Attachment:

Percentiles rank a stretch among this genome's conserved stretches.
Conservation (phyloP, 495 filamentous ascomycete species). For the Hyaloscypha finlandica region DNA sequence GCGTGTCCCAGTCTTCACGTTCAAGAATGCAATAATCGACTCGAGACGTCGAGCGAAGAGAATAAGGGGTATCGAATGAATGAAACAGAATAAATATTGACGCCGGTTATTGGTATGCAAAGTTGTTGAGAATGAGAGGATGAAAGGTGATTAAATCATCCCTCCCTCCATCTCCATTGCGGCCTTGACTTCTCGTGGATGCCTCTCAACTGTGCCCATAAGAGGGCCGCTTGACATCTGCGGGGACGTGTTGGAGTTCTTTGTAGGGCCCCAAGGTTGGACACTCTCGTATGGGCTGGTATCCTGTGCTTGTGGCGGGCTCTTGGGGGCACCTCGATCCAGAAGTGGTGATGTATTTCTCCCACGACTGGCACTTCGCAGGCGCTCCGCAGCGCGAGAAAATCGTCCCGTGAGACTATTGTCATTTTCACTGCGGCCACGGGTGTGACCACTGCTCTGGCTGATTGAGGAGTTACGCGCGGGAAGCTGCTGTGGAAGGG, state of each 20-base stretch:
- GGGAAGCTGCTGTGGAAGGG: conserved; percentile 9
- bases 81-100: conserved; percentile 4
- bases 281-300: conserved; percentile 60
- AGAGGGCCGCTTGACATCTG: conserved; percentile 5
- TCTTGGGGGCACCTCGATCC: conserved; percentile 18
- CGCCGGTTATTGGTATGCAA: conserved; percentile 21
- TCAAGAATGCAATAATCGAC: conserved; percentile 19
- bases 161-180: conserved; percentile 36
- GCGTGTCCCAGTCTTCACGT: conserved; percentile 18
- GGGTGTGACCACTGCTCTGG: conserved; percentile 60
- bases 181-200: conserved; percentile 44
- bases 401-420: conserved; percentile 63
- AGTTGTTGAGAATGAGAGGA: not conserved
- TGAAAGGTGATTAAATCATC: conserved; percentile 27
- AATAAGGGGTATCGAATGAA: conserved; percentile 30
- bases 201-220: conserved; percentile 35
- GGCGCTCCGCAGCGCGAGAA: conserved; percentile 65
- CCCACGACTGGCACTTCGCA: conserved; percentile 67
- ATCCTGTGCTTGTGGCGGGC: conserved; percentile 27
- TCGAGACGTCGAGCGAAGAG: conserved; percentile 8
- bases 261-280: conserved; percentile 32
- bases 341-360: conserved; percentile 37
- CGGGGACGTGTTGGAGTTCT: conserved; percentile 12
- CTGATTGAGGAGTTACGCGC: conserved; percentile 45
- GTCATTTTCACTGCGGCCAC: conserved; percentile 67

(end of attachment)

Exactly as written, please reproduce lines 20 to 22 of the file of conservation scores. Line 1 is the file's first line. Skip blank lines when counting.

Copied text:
- CCCACGACTGGCACTTCGCA: conserved; percentile 67
- ATCCTGTGCTTGTGGCGGGC: conserved; percentile 27
- TCGAGACGTCGAGCGAAGAG: conserved; percentile 8